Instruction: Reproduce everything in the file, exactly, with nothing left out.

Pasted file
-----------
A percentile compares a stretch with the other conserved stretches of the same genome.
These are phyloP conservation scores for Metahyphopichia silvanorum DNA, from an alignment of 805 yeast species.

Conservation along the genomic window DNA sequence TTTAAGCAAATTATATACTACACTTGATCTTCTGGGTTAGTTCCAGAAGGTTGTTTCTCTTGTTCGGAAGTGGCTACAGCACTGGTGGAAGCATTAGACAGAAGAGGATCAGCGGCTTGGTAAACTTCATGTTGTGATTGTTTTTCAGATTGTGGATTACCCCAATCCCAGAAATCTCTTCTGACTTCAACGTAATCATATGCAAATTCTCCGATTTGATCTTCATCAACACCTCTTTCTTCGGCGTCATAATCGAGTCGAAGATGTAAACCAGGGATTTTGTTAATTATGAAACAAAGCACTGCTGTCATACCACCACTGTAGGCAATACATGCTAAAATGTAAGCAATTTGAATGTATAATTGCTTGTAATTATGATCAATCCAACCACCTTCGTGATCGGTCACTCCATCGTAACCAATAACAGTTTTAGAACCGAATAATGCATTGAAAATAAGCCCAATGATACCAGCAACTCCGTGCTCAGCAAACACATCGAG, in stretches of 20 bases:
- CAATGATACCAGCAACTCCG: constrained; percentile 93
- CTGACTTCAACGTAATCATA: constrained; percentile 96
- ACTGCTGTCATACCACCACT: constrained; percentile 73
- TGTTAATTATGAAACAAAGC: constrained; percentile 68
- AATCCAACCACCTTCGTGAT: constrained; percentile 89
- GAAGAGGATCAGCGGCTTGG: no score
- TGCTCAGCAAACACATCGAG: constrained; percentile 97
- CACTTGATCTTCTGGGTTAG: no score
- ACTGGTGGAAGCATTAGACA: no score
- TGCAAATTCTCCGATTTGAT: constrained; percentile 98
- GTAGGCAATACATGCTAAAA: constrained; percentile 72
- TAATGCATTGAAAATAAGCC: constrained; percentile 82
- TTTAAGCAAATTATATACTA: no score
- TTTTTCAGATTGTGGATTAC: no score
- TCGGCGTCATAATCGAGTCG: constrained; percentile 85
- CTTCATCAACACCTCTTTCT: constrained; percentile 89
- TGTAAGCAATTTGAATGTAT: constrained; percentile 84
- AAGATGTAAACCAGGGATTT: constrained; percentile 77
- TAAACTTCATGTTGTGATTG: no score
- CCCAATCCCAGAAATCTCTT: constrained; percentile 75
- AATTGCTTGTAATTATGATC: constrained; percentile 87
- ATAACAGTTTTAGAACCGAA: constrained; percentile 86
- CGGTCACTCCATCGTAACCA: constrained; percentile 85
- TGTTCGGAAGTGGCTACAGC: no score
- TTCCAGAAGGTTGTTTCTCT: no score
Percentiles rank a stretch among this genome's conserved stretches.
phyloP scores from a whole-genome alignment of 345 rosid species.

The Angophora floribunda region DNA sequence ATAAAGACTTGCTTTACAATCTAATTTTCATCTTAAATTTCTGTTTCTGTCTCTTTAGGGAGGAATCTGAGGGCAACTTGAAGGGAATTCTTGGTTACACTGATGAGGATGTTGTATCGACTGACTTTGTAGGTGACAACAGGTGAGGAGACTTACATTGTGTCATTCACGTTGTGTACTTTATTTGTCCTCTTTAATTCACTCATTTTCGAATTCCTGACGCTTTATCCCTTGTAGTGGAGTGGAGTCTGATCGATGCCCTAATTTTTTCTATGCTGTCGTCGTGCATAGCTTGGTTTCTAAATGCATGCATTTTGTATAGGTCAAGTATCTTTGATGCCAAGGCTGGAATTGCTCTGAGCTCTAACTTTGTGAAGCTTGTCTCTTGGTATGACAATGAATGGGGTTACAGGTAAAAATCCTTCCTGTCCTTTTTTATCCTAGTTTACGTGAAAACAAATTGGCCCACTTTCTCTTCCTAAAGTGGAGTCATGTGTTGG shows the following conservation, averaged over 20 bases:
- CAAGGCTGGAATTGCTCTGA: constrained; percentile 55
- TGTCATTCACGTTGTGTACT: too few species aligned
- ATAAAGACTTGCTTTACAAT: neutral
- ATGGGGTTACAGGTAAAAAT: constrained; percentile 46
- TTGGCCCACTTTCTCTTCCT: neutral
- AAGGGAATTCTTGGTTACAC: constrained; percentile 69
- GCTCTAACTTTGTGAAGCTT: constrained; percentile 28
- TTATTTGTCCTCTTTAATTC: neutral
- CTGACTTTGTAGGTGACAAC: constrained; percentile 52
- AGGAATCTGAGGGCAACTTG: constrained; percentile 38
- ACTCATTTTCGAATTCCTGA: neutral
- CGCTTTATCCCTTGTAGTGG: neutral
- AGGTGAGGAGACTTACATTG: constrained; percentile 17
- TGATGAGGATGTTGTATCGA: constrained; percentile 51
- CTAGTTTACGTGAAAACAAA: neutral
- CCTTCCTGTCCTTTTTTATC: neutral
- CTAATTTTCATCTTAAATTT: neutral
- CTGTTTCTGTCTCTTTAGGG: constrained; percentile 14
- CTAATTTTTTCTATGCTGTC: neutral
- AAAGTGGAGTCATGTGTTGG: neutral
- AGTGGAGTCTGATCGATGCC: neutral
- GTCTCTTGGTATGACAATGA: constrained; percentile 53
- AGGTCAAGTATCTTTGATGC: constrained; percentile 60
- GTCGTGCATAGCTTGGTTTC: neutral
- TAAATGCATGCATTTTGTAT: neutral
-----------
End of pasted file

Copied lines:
A percentile compares a stretch with the other conserved stretches of the same genome.
These are phyloP conservation scores for Metahyphopichia silvanorum DNA, from an alignment of 805 yeast species.

Conservation along the genomic window DNA sequence TTTAAGCAAATTATATACTACACTTGATCTTCTGGGTTAGTTCCAGAAGGTTGTTTCTCTTGTTCGGAAGTGGCTACAGCACTGGTGGAAGCATTAGACAGAAGAGGATCAGCGGCTTGGTAAACTTCATGTTGTGATTGTTTTTCAGATTGTGGATTACCCCAATCCCAGAAATCTCTTCTGACTTCAACGTAATCATATGCAAATTCTCCGATTTGATCTTCATCAACACCTCTTTCTTCGGCGTCATAATCGAGTCGAAGATGTAAACCAGGGATTTTGTTAATTATGAAACAAAGCACTGCTGTCATACCACCACTGTAGGCAATACATGCTAAAATGTAAGCAATTTGAATGTATAATTGCTTGTAATTATGATCAATCCAACCACCTTCGTGATCGGTCACTCCATCGTAACCAATAACAGTTTTAGAACCGAATAATGCATTGAAAATAAGCCCAATGATACCAGCAACTCCGTGCTCAGCAAACACATCGAG, in stretches of 20 bases:
- CAATGATACCAGCAACTCCG: constrained; percentile 93
- CTGACTTCAACGTAATCATA: constrained; percentile 96
- ACTGCTGTCATACCACCACT: constrained; percentile 73
- TGTTAATTATGAAACAAAGC: constrained; percentile 68
- AATCCAACCACCTTCGTGAT: constrained; percentile 89
- GAAGAGGATCAGCGGCTTGG: no score
- TGCTCAGCAAACACATCGAG: constrained; percentile 97
- CACTTGATCTTCTGGGTTAG: no score
- ACTGGTGGAAGCATTAGACA: no score
- TGCAAATTCTCCGATTTGAT: constrained; percentile 98
- GTAGGCAATACATGCTAAAA: constrained; percentile 72
- TAATGCATTGAAAATAAGCC: constrained; percentile 82
- TTTAAGCAAATTATATACTA: no score
- TTTTTCAGATTGTGGATTAC: no score
- TCGGCGTCATAATCGAGTCG: constrained; percentile 85
- CTTCATCAACACCTCTTTCT: constrained; percentile 89
- TGTAAGCAATTTGAATGTAT: constrained; percentile 84
- AAGATGTAAACCAGGGATTT: constrained; percentile 77
- TAAACTTCATGTTGTGATTG: no score
- CCCAATCCCAGAAATCTCTT: constrained; percentile 75
- AATTGCTTGTAATTATGATC: constrained; percentile 87
- ATAACAGTTTTAGAACCGAA: constrained; percentile 86
- CGGTCACTCCATCGTAACCA: constrained; percentile 85
- TGTTCGGAAGTGGCTACAGC: no score
- TTCCAGAAGGTTGTTTCTCT: no score
Percentiles rank a stretch among this genome's conserved stretches.
phyloP scores from a whole-genome alignment of 345 rosid species.

The Angophora floribunda region DNA sequence ATAAAGACTTGCTTTACAATCTAATTTTCATCTTAAATTTCTGTTTCTGTCTCTTTAGGGAGGAATCTGAGGGCAACTTGAAGGGAATTCTTGGTTACACTGATGAGGATGTTGTATCGACTGACTTTGTAGGTGACAACAGGTGAGGAGACTTACATTGTGTCATTCACGTTGTGTACTTTATTTGTCCTCTTTAATTCACTCATTTTCGAATTCCTGACGCTTTATCCCTTGTAGTGGAGTGGAGTCTGATCGATGCCCTAATTTTTTCTATGCTGTCGTCGTGCATAGCTTGGTTTCTAAATGCATGCATTTTGTATAGGTCAAGTATCTTTGATGCCAAGGCTGGAATTGCTCTGAGCTCTAACTTTGTGAAGCTTGTCTCTTGGTATGACAATGAATGGGGTTACAGGTAAAAATCCTTCCTGTCCTTTTTTATCCTAGTTTACGTGAAAACAAATTGGCCCACTTTCTCTTCCTAAAGTGGAGTCATGTGTTGG shows the following conservation, averaged over 20 bases:
- CAAGGCTGGAATTGCTCTGA: constrained; percentile 55
- TGTCATTCACGTTGTGTACT: too few species aligned
- ATAAAGACTTGCTTTACAAT: neutral
- ATGGGGTTACAGGTAAAAAT: constrained; percentile 46
- TTGGCCCACTTTCTCTTCCT: neutral
- AAGGGAATTCTTGGTTACAC: constrained; percentile 69
- GCTCTAACTTTGTGAAGCTT: constrained; percentile 28
- TTATTTGTCCTCTTTAATTC: neutral
- CTGACTTTGTAGGTGACAAC: constrained; percentile 52
- AGGAATCTGAGGGCAACTTG: constrained; percentile 38
- ACTCATTTTCGAATTCCTGA: neutral
- CGCTTTATCCCTTGTAGTGG: neutral
- AGGTGAGGAGACTTACATTG: constrained; percentile 17
- TGATGAGGATGTTGTATCGA: constrained; percentile 51
- CTAGTTTACGTGAAAACAAA: neutral
- CCTTCCTGTCCTTTTTTATC: neutral
- CTAATTTTCATCTTAAATTT: neutral
- CTGTTTCTGTCTCTTTAGGG: constrained; percentile 14
- CTAATTTTTTCTATGCTGTC: neutral
- AAAGTGGAGTCATGTGTTGG: neutral
- AGTGGAGTCTGATCGATGCC: neutral
- GTCTCTTGGTATGACAATGA: constrained; percentile 53
- AGGTCAAGTATCTTTGATGC: constrained; percentile 60
- GTCGTGCATAGCTTGGTTTC: neutral
- TAAATGCATGCATTTTGTAT: neutral